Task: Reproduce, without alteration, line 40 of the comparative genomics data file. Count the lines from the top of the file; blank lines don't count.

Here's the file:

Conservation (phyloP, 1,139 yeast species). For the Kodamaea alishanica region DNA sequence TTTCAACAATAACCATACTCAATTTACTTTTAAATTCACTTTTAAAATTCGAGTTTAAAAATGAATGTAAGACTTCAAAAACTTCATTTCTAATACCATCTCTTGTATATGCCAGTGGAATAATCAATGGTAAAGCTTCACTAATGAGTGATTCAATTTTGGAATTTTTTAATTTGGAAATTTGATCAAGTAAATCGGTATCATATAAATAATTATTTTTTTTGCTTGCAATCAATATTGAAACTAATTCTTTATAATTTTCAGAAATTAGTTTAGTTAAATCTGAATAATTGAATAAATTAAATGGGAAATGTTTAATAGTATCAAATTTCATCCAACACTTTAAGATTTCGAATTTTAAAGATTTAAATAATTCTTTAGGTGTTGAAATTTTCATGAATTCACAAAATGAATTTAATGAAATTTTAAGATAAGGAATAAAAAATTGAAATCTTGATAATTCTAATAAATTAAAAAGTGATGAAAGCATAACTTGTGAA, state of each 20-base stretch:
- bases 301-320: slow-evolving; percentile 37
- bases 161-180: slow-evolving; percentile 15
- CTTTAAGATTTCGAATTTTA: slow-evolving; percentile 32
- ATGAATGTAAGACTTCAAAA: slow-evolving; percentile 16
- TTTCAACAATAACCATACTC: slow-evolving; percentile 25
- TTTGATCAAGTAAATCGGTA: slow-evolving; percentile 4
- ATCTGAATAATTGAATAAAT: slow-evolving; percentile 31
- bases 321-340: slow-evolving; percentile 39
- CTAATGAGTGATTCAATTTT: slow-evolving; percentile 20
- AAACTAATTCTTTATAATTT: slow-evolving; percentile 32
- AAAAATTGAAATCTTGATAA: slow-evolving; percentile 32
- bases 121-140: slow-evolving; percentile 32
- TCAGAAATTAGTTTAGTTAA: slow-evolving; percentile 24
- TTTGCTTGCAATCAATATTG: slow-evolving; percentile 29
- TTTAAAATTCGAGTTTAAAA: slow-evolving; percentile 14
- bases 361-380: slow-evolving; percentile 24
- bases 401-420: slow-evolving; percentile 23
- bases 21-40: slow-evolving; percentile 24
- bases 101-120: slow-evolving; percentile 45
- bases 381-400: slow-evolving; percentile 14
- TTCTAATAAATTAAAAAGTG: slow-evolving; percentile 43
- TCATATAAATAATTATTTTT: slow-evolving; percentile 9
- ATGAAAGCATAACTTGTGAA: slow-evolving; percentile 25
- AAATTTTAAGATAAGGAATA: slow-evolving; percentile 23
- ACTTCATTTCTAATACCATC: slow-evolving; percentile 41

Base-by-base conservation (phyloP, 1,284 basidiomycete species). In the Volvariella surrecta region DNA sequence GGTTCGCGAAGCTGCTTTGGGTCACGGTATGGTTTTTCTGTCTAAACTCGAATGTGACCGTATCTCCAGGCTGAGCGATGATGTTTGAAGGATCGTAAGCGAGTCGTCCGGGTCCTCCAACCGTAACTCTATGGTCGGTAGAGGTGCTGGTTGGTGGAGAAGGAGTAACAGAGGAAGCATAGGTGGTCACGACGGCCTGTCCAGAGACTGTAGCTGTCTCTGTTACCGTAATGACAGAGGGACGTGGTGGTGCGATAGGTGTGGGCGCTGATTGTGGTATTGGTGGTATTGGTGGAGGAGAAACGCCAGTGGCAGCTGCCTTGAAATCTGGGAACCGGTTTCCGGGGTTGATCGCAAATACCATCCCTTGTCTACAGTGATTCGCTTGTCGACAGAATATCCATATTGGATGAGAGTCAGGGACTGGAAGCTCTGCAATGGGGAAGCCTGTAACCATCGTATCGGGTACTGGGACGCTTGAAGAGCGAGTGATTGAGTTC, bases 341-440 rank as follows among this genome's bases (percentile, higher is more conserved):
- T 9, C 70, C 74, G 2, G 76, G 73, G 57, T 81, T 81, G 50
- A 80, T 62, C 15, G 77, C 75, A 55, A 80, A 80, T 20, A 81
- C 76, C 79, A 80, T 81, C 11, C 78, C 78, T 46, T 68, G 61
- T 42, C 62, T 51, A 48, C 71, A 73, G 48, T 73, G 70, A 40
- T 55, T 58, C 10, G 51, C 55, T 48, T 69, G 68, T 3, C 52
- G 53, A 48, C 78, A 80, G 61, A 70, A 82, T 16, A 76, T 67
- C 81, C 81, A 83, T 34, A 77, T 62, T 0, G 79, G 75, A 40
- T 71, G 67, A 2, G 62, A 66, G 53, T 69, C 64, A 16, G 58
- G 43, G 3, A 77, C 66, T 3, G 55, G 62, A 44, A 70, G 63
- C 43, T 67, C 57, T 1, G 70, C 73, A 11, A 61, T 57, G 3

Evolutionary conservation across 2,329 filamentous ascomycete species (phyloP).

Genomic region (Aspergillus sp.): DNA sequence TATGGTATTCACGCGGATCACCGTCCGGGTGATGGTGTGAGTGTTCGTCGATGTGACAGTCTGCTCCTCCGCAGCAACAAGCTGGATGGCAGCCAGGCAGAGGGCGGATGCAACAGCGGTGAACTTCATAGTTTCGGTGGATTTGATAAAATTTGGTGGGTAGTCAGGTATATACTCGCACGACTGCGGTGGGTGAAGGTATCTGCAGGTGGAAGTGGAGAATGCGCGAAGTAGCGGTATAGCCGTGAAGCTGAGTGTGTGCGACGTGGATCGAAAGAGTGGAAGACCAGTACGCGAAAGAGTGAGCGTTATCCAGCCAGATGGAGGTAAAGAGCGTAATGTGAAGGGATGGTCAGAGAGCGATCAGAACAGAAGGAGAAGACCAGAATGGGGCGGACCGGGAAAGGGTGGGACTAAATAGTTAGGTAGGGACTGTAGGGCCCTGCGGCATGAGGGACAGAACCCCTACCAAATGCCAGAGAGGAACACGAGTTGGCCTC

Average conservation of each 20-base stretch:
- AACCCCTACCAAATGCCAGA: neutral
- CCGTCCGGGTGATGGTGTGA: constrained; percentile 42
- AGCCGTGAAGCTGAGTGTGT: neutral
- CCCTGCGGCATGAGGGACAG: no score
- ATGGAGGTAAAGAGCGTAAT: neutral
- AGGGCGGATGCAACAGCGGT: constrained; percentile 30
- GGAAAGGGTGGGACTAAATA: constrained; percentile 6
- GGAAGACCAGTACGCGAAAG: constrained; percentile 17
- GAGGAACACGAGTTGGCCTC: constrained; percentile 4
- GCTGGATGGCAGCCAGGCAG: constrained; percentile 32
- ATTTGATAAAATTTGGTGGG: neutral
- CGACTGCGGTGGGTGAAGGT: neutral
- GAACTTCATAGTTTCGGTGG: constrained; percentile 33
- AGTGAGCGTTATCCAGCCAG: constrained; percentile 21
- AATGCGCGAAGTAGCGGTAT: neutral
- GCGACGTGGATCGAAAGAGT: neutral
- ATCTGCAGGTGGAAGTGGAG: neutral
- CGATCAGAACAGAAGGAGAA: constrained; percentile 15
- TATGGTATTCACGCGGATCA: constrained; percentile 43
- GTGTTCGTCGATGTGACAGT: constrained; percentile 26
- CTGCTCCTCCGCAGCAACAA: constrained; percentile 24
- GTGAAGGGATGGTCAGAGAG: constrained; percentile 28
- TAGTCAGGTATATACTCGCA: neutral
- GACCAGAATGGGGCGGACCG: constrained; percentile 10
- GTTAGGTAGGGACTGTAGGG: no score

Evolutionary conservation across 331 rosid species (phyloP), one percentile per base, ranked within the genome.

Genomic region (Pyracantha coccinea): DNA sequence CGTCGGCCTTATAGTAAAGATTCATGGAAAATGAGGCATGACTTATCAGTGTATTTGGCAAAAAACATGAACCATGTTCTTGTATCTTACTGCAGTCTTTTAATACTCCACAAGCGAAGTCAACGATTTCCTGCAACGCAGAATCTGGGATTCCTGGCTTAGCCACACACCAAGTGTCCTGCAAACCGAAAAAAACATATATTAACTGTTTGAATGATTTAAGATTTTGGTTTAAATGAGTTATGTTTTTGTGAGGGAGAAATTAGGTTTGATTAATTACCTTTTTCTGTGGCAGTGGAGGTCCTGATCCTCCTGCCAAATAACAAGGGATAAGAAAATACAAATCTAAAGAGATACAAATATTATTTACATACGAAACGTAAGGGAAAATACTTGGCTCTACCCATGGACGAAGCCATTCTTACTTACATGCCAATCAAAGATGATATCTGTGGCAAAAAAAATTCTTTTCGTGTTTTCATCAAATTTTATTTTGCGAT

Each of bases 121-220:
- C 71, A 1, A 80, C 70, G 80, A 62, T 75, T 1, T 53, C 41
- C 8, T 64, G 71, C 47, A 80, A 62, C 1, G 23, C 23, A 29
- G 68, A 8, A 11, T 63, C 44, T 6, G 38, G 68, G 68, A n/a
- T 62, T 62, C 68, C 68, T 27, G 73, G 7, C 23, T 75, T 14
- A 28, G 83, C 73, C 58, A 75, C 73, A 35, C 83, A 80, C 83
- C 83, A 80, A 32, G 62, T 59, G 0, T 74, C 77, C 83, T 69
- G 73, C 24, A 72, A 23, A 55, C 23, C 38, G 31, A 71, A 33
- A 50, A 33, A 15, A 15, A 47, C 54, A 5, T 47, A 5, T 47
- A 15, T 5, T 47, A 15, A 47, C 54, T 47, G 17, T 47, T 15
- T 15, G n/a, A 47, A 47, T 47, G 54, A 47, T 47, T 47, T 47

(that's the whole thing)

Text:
Average conservation of each 20-base stretch: